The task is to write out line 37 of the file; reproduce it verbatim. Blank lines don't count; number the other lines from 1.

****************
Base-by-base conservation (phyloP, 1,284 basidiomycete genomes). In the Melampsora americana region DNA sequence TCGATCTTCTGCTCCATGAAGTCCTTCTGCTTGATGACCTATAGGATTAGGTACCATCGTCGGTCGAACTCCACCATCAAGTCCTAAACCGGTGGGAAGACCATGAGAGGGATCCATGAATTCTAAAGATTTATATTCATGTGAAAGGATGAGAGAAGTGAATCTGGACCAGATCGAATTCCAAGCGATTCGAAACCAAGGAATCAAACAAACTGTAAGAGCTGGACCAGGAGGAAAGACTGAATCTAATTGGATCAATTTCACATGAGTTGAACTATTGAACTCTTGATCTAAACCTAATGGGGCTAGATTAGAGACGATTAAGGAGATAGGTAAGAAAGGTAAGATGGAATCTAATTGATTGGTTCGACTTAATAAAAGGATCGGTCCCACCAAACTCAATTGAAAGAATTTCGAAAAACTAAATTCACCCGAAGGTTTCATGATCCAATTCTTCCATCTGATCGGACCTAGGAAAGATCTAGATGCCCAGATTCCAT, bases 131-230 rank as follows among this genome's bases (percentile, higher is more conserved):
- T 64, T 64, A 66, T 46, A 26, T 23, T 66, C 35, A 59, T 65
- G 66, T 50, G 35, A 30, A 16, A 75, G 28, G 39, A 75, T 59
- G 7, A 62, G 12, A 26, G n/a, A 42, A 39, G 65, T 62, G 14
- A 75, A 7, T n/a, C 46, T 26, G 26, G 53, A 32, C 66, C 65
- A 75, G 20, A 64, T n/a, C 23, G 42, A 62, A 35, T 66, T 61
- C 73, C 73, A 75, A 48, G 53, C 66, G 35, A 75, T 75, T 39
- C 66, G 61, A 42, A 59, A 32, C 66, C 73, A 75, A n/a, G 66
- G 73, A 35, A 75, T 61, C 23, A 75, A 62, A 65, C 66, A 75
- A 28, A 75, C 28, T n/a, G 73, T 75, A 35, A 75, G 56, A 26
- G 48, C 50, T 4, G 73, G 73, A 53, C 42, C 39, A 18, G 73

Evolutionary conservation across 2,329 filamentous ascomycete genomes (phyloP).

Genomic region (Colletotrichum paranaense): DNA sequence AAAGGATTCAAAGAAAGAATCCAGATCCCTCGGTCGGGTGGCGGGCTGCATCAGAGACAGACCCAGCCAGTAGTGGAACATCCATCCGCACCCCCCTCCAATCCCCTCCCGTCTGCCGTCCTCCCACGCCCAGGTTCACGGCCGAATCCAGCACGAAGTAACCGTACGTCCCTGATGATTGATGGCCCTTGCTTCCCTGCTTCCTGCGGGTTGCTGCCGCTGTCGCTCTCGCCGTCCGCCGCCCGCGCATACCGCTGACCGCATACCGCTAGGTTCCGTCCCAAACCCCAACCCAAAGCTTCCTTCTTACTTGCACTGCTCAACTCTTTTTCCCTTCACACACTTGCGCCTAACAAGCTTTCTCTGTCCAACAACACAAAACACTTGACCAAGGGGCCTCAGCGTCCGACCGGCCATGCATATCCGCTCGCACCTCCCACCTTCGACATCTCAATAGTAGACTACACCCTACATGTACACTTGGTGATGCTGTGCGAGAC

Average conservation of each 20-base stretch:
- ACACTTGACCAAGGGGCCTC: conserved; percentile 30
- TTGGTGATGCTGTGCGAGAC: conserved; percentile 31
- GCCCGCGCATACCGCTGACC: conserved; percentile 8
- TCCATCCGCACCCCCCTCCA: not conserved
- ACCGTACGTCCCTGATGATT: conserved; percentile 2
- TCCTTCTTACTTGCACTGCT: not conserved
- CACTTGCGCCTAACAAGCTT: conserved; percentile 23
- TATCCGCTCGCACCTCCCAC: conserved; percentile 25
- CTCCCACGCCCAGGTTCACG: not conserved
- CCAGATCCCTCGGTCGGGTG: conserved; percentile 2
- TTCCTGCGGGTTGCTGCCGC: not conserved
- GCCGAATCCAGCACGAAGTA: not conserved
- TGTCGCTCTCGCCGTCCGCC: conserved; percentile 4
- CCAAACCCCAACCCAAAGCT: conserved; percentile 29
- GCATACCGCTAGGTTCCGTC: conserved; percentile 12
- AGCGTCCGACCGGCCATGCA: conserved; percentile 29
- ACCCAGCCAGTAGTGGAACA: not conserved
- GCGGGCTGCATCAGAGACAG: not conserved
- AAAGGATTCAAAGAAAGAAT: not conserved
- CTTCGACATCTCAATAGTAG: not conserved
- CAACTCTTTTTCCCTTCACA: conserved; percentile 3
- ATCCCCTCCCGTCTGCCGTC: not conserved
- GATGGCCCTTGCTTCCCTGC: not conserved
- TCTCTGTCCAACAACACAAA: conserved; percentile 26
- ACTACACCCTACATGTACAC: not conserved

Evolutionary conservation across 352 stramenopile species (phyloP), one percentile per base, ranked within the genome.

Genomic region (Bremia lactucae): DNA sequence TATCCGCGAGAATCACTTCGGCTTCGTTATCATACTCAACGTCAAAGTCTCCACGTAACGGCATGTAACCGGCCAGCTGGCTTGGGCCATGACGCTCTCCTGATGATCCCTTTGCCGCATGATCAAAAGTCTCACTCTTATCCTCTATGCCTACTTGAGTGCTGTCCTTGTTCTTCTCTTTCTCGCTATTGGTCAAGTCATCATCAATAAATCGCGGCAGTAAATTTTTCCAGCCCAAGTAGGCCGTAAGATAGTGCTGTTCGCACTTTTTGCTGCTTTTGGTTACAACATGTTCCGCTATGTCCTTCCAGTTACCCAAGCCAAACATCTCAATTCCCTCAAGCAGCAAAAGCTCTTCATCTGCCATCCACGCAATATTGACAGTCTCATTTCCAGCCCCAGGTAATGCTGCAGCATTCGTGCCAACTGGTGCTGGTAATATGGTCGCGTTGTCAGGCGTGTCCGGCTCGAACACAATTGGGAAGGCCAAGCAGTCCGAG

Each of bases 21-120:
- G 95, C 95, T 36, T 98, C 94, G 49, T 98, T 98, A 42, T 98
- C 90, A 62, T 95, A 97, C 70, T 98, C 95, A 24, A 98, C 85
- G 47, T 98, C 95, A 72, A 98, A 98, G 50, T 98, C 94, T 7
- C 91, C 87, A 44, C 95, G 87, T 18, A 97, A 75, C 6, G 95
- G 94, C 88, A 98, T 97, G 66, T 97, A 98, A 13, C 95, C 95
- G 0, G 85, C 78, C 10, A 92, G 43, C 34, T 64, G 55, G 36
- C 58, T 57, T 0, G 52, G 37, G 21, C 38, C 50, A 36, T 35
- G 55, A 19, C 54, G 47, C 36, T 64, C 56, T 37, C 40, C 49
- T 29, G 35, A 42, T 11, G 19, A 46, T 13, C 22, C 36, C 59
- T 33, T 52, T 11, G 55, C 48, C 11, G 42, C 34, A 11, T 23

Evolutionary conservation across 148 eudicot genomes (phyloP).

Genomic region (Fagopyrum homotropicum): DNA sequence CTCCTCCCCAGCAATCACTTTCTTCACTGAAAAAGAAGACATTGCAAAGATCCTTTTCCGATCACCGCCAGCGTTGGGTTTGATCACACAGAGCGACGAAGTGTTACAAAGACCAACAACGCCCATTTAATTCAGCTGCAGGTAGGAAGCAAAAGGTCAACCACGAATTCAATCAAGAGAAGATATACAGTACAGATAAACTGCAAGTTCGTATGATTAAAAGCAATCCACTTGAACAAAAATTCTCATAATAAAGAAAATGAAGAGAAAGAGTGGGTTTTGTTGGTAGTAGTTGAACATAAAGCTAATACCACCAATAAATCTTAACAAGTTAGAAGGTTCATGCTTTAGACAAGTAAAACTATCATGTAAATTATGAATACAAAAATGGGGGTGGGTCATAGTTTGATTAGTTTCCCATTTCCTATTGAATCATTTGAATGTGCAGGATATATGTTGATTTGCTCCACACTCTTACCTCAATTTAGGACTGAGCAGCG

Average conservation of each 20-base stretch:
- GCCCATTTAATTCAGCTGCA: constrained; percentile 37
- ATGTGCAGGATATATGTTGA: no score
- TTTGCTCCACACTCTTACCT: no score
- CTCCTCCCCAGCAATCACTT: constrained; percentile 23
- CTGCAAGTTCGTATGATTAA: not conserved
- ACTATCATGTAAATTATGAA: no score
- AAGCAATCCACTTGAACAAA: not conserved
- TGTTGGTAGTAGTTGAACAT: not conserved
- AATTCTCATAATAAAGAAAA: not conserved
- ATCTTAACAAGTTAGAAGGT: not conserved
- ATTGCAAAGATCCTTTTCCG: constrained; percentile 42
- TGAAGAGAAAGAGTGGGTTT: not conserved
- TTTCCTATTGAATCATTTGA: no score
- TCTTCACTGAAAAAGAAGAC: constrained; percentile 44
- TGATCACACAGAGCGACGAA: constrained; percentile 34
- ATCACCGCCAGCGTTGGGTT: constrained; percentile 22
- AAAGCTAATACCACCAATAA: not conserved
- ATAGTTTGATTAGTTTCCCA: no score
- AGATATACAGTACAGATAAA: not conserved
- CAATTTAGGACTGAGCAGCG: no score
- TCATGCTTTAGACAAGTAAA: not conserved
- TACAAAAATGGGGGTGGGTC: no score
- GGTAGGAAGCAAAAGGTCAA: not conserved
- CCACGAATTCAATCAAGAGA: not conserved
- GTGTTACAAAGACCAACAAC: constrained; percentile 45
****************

- GATGGCCCTTGCTTCCCTGC: not conserved